Search Form
First, enter a politician or zip code
Now, choose a category

Public Statements

Meadows Votes to Fund Vital Government Functions During Shutdowns


Location: Washington, DC

Representative Mark Meadows (NC-11) released the following statement regarding the House's efforts to minimize the impact of the government shutdown on the American people despite continued opposition by Senate Democrats and President Obama.

"The House has now passed 10 bills to fund vital government functions including veterans services, lifesaving cancer research at the National Institutes of Health, pay for the National Guard and reserve forces, national parks, disaster relief, food for mothers and children in need, the Food and Drug Administration, and the Head Start program," Meadows said. "Unfortunately, the Senate has refused to consider any of these measures to minimize the impact of the shutdown on the American people. While these bills sit idly on Harry Reid's desk, the House's invitation for a formal conference to negotiate has also been ignored by the Senate.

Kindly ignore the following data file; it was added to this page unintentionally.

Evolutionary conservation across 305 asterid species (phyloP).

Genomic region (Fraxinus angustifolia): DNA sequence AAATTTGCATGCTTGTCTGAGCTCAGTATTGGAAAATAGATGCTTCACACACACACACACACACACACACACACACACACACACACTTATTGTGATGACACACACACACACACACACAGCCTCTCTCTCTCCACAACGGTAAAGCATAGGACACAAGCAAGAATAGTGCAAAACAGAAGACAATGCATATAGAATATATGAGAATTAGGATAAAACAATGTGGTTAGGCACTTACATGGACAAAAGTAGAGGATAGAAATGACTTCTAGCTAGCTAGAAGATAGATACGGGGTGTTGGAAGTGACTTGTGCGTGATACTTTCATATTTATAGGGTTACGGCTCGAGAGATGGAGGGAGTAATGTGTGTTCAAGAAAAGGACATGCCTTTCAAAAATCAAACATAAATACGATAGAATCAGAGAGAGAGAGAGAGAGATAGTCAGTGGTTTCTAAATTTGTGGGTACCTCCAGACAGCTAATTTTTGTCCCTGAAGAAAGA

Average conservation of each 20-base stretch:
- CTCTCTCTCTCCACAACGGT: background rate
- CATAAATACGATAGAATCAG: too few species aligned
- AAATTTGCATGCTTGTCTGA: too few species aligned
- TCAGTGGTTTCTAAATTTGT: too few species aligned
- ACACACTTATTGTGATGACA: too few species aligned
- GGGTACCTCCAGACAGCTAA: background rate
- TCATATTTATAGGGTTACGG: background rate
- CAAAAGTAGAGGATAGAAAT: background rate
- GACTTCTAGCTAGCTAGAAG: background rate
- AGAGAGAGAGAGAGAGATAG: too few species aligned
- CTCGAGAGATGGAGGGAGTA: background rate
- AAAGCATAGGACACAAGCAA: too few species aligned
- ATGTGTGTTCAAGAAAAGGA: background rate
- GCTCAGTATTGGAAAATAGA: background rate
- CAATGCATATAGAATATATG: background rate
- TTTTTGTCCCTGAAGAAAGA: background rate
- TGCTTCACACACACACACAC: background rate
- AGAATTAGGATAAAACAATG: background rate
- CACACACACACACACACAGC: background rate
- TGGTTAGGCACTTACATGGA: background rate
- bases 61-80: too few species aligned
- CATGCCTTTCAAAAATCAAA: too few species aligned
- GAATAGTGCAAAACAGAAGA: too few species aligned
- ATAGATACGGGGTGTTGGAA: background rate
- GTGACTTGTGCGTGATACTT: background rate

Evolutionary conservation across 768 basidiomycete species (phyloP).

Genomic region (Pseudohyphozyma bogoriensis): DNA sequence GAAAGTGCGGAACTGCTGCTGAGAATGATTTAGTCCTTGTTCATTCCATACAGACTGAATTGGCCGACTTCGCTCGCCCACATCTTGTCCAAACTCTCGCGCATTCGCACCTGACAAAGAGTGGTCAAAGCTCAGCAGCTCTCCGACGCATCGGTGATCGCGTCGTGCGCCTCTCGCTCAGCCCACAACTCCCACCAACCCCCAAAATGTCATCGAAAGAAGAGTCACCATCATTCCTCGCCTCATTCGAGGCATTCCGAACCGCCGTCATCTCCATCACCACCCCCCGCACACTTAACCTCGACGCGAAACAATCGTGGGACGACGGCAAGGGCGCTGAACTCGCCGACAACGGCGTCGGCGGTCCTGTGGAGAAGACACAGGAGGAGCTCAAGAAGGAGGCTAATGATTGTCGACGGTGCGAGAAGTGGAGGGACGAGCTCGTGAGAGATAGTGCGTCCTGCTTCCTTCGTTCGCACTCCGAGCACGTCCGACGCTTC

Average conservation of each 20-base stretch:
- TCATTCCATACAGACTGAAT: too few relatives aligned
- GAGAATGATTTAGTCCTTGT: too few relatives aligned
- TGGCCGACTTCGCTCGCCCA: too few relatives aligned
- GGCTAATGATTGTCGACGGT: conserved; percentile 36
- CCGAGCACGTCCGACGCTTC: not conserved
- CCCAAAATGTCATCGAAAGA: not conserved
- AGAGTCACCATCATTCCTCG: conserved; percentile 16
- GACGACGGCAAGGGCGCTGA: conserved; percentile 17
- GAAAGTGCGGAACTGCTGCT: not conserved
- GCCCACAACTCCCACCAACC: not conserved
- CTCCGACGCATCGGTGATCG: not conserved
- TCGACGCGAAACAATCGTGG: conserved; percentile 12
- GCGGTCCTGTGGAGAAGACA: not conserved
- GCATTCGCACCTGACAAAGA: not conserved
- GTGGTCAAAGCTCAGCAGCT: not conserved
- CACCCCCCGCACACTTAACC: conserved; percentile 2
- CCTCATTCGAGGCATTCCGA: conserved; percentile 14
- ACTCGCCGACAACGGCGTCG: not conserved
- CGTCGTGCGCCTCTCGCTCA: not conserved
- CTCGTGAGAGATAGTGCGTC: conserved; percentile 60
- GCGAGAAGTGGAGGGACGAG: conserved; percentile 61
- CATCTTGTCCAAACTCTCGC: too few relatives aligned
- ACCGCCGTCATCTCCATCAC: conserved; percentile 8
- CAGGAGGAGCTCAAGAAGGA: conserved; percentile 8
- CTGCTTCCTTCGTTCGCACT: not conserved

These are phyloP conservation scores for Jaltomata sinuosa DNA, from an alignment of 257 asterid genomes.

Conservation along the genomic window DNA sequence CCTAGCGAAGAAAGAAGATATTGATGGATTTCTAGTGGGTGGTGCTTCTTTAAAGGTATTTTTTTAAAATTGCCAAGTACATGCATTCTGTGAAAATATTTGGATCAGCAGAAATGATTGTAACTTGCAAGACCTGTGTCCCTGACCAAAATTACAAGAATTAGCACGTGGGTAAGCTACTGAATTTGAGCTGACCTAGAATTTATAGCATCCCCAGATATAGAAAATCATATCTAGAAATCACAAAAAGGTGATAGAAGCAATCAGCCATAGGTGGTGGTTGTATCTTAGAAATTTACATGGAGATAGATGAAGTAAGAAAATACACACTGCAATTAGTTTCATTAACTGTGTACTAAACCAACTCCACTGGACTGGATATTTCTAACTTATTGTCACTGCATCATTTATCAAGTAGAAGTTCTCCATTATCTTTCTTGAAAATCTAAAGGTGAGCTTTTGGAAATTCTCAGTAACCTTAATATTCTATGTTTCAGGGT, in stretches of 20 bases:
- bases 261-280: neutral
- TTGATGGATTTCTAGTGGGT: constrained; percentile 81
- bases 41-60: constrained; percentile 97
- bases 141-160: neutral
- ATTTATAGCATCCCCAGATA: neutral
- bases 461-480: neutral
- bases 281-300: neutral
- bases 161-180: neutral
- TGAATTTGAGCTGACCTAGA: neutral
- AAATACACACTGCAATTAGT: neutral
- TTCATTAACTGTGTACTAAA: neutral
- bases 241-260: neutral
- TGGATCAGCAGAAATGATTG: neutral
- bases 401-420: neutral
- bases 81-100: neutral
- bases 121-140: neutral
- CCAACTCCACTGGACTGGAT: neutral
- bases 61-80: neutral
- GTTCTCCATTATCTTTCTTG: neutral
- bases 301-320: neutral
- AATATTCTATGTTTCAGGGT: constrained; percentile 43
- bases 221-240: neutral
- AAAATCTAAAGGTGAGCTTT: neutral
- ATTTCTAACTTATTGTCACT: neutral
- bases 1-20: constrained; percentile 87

"Yesterday, the House made yet another good faith effort to bring the Senate to the table by voting to create a bipartisan House-Senate negotiating team to resolve differences regarding the debt limit and get the government reopened. Within hours of the proposal coming to light, Democrats and President Obama came out in opposition. How can we reopen government when Democrats continue to refuse all opportunities to talk?

"My House colleagues and I have also passed legislation to provide back pay for furloughed federal employees once the shutdown ends and a bill to make sure workers still on the job are paid on time. I am hopeful Harry Reid will not deny workers a paycheck simply to avoid sitting down at a table with Republicans and negotiating on these matters.

"Today, the House is taking action to fund death benefits for families of fallen soldiers. The families of our military men and women who have made the ultimate sacrifice deserve nothing less. This should be an area of common ground for the House and Senate to come together and start talking."

Skip to top
Back to top